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See also: véhémence



From Middle French vehemence, from Latin vehementia (eagerness, strength), from vehemens (eager).


  • IPA(key): /ˈviːəmən(t)s/, /ˈviːhəmən(t)s/
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vehemence (usually uncountable, plural vehemences)

  1. An intense concentration, force or power.
    The bear attacked with vengeance and vehemence.
  2. A wild or turbulent ferocity or fury.
    His response was bursting with hatred and vehemence.
    • 2016 February 6, "Israel’s prickliness blocks the long quest for peace," The National (retrieved 8 February 2016):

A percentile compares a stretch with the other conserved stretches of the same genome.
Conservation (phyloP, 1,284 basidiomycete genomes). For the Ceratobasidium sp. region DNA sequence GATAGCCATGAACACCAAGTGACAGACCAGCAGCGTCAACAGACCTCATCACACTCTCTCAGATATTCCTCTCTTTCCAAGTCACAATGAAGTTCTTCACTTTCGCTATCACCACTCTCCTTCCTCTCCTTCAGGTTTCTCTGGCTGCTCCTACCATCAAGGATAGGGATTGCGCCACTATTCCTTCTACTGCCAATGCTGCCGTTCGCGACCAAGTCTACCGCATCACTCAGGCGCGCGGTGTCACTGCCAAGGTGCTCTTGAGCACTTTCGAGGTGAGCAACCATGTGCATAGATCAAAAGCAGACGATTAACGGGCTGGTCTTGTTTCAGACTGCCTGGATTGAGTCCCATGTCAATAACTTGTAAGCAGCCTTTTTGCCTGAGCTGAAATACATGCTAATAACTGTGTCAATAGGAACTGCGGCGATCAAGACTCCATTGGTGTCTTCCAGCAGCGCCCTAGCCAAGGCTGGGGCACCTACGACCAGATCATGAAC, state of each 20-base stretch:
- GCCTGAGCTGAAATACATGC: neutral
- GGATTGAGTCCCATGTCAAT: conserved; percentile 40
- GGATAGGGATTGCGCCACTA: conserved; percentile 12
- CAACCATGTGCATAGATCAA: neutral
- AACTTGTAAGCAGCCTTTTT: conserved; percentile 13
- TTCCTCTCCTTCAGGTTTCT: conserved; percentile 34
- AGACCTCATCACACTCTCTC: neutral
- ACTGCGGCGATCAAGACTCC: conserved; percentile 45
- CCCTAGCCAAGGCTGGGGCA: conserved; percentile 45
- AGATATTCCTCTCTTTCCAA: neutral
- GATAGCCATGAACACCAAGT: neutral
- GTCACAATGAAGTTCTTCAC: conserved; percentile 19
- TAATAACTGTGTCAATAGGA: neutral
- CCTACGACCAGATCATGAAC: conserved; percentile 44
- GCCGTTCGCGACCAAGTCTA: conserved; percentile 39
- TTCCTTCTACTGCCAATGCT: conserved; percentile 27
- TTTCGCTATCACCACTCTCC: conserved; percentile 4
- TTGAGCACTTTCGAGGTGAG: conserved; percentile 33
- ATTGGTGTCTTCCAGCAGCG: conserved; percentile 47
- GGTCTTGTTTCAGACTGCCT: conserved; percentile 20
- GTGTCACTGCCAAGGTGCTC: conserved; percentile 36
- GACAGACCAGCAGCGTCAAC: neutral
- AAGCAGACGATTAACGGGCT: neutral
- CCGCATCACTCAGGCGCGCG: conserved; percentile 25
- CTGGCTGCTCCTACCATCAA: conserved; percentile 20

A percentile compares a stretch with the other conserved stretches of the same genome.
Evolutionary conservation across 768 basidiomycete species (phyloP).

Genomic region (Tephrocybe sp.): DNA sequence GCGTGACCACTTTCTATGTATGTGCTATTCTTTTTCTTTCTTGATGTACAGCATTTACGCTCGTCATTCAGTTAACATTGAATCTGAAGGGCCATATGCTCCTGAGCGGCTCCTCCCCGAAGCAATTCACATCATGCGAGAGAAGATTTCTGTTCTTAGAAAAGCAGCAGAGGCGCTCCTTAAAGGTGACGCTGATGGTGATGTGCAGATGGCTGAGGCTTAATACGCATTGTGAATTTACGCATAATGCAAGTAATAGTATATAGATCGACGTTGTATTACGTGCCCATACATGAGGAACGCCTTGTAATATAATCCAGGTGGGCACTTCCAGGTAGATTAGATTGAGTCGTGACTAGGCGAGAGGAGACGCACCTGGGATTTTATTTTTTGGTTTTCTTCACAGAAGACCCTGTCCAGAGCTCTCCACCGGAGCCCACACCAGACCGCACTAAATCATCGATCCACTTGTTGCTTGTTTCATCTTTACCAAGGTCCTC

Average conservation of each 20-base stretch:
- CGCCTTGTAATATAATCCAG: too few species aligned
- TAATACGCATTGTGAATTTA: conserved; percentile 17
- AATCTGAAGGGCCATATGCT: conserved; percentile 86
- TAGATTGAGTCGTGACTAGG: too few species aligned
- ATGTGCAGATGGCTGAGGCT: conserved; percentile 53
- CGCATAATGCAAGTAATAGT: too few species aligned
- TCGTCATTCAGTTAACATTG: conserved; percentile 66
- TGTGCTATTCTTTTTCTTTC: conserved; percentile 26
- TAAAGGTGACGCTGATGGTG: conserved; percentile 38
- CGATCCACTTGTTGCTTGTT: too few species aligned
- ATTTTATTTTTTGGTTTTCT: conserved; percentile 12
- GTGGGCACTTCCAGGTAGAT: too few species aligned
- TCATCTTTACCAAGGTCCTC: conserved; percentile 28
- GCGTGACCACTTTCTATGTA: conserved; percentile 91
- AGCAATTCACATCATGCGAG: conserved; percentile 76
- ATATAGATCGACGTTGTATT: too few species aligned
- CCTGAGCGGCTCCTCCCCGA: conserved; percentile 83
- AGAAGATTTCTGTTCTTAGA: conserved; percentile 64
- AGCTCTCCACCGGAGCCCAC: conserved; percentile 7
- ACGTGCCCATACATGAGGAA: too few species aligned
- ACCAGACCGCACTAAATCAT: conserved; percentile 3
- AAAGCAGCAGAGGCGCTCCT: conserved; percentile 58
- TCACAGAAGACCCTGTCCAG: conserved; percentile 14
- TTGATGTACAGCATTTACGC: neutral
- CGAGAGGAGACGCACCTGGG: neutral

This worrisome tendency was on display in recent weeks as Israelis reacted with striking vehemence to remarks by UN secretary general, Ban Ki-moon, and US ambassador to Israel, Daniel Shapiro.
  3. Eagerness, fervor, excessive strong feeling.
    • 1826, Mary Shelley, The Last Man, volume 3, chapter 1:
      I could not wonder at the vehemence of her care, her very soul was tenderness []


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